[email protected]:Part3$ ./OSA1.3

Thread States
=============
threadID: 0 state:ready
threadID: 1 state:ready
threadID: 2 state:ready

switching to first thread

Thread States
=============
threadID: 0 state:running
threadID: 1 state:ready
threadID: 2 state:ready

...(lots of missing output)

Thread States
=============
threadID: 0 state:running
threadID: 1 state:ready
threadID: 2 state:ready

hi
1296337872
hi

Thread States
=============
threadID: 0 state:ready
threadID: 1 state:running
threadID: 2 state:ready

bye

...(lots of missing output)

Thread States
=============
threadID: 0 state:finished
threadID: 1 state:finished
threadID: 2 state:running

910746567

Thread States
=============
threadID: 0 state:finished
threadID: 1 state:finished
threadID: 2 state:running

Thread States
=============
threadID: 0 state:finished
threadID: 1 state:finished
threadID: 2 state:running

bye
767147961
disposing 2

back to the main thread

Thread States
=============
threadID: 0 state:finished
threadID: 1 state:finished
threadID: 2 state:finished

The output will be different every time the program is run.

Questions (put the answers to these in a file called A1answers.txt)

Question 1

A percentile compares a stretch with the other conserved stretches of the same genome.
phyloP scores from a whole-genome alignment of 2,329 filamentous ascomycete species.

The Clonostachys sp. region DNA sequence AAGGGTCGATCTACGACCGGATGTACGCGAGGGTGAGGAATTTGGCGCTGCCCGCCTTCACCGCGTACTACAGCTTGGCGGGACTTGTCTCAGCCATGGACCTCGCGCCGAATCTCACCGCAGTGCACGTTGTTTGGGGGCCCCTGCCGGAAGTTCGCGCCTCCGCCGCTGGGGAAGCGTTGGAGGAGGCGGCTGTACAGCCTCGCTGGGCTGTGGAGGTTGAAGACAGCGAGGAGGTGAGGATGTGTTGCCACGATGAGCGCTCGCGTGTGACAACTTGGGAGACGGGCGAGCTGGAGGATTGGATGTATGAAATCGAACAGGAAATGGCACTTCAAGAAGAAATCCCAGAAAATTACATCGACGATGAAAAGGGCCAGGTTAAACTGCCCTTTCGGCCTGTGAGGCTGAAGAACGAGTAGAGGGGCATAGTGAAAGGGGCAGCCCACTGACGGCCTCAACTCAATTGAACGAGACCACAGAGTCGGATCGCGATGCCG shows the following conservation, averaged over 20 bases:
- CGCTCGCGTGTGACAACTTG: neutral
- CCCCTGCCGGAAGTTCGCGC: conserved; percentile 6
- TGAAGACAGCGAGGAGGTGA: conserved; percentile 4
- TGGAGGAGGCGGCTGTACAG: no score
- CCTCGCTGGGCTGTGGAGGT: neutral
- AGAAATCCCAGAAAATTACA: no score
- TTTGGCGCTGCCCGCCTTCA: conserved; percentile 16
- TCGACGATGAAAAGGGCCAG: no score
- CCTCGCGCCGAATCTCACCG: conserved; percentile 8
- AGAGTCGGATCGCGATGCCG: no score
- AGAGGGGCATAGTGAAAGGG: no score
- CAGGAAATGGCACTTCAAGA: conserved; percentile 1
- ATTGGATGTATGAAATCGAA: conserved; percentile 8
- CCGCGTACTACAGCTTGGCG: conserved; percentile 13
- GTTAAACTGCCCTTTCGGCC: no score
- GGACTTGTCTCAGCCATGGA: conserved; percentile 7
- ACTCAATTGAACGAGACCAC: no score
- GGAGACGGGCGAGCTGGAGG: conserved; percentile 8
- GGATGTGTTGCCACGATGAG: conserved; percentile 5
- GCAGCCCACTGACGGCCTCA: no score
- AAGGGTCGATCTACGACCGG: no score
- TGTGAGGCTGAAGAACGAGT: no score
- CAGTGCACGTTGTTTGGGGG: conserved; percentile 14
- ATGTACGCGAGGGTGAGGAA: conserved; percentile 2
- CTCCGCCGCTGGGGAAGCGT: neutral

There is a comment saying “Wow!” in the switcher function in OSA1.c. This is to indicate something very bad is happening here. Explain what it is.

Question 2

Why are the time consuming calculations in threads3.c required in order to demonstrate the effectiveness of the pre-emptive scheduler?

Question 3

In threads3.c there is some code around the call to rand() to block signals and then allow them again.
Explain what can happen if this is not done. Also give an explanation as to why this can happen.

Extra info

  • There are definitely differences in the behaviour of programs like this on different Unix/Linux operating systems. For this reason you eventually have to get your solution working on the lab image of Linux.
  • As one example, I found that the Windows subsystem for Linux wouldn’t allow me to use ITIMER_VIRTUAL when calling setitimer, I had to use ITIMER_REAL instead. Whereas ITIMER_VIRTUAL worked fine on an Ubuntu virtual machine on my Mac.
  • Remember that the Unix man command gives very useful information about system and C function calls, in particular for this assignment: malloc, sigaction, sigaltstack, setitimer, kill

setjmp and longjmp